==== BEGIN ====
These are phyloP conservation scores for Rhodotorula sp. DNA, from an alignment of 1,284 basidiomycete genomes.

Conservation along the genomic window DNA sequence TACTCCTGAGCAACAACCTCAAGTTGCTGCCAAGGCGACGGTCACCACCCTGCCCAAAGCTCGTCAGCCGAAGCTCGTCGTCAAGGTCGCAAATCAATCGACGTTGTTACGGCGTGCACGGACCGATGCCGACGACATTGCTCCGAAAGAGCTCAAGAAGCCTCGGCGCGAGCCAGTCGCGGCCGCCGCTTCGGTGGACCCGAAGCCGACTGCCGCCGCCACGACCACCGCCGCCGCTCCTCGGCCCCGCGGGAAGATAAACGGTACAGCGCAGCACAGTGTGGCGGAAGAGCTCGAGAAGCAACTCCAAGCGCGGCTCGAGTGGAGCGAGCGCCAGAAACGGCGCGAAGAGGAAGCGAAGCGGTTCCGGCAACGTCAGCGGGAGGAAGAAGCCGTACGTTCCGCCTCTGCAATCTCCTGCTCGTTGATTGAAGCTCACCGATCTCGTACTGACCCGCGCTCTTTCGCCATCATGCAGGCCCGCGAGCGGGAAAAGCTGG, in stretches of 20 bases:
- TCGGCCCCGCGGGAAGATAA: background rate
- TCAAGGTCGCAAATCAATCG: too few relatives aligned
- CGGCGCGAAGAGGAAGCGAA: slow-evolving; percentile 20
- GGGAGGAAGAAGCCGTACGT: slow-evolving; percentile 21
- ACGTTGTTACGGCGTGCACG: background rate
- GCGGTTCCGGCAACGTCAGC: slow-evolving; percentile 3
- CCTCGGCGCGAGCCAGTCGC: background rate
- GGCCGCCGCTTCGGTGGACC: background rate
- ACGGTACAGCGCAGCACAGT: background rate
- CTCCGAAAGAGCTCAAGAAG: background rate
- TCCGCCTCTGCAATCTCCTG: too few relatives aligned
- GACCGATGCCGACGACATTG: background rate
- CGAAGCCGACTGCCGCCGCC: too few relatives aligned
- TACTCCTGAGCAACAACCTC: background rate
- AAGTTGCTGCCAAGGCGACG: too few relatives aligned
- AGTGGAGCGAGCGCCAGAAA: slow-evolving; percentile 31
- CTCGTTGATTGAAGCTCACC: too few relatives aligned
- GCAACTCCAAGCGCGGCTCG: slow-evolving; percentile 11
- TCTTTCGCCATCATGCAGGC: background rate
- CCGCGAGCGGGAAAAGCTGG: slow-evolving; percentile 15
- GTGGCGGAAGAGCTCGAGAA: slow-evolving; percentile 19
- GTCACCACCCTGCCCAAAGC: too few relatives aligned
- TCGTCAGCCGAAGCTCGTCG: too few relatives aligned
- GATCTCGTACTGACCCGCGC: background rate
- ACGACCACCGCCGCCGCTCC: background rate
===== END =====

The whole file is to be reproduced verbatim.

These are phyloP conservation scores for Rhodotorula sp. DNA, from an alignment of 1,284 basidiomycete genomes.

Conservation along the genomic window DNA sequence TACTCCTGAGCAACAACCTCAAGTTGCTGCCAAGGCGACGGTCACCACCCTGCCCAAAGCTCGTCAGCCGAAGCTCGTCGTCAAGGTCGCAAATCAATCGACGTTGTTACGGCGTGCACGGACCGATGCCGACGACATTGCTCCGAAAGAGCTCAAGAAGCCTCGGCGCGAGCCAGTCGCGGCCGCCGCTTCGGTGGACCCGAAGCCGACTGCCGCCGCCACGACCACCGCCGCCGCTCCTCGGCCCCGCGGGAAGATAAACGGTACAGCGCAGCACAGTGTGGCGGAAGAGCTCGAGAAGCAACTCCAAGCGCGGCTCGAGTGGAGCGAGCGCCAGAAACGGCGCGAAGAGGAAGCGAAGCGGTTCCGGCAACGTCAGCGGGAGGAAGAAGCCGTACGTTCCGCCTCTGCAATCTCCTGCTCGTTGATTGAAGCTCACCGATCTCGTACTGACCCGCGCTCTTTCGCCATCATGCAGGCCCGCGAGCGGGAAAAGCTGG, in stretches of 20 bases:
- TCGGCCCCGCGGGAAGATAA: background rate
- TCAAGGTCGCAAATCAATCG: too few relatives aligned
- CGGCGCGAAGAGGAAGCGAA: slow-evolving; percentile 20
- GGGAGGAAGAAGCCGTACGT: slow-evolving; percentile 21
- ACGTTGTTACGGCGTGCACG: background rate
- GCGGTTCCGGCAACGTCAGC: slow-evolving; percentile 3
- CCTCGGCGCGAGCCAGTCGC: background rate
- GGCCGCCGCTTCGGTGGACC: background rate
- ACGGTACAGCGCAGCACAGT: background rate
- CTCCGAAAGAGCTCAAGAAG: background rate
- TCCGCCTCTGCAATCTCCTG: too few relatives aligned
- GACCGATGCCGACGACATTG: background rate
- CGAAGCCGACTGCCGCCGCC: too few relatives aligned
- TACTCCTGAGCAACAACCTC: background rate
- AAGTTGCTGCCAAGGCGACG: too few relatives aligned
- AGTGGAGCGAGCGCCAGAAA: slow-evolving; percentile 31
- CTCGTTGATTGAAGCTCACC: too few relatives aligned
- GCAACTCCAAGCGCGGCTCG: slow-evolving; percentile 11
- TCTTTCGCCATCATGCAGGC: background rate
- CCGCGAGCGGGAAAAGCTGG: slow-evolving; percentile 15
- GTGGCGGAAGAGCTCGAGAA: slow-evolving; percentile 19
- GTCACCACCCTGCCCAAAGC: too few relatives aligned
- TCGTCAGCCGAAGCTCGTCG: too few relatives aligned
- GATCTCGTACTGACCCGCGC: background rate
- ACGACCACCGCCGCCGCTCC: background rate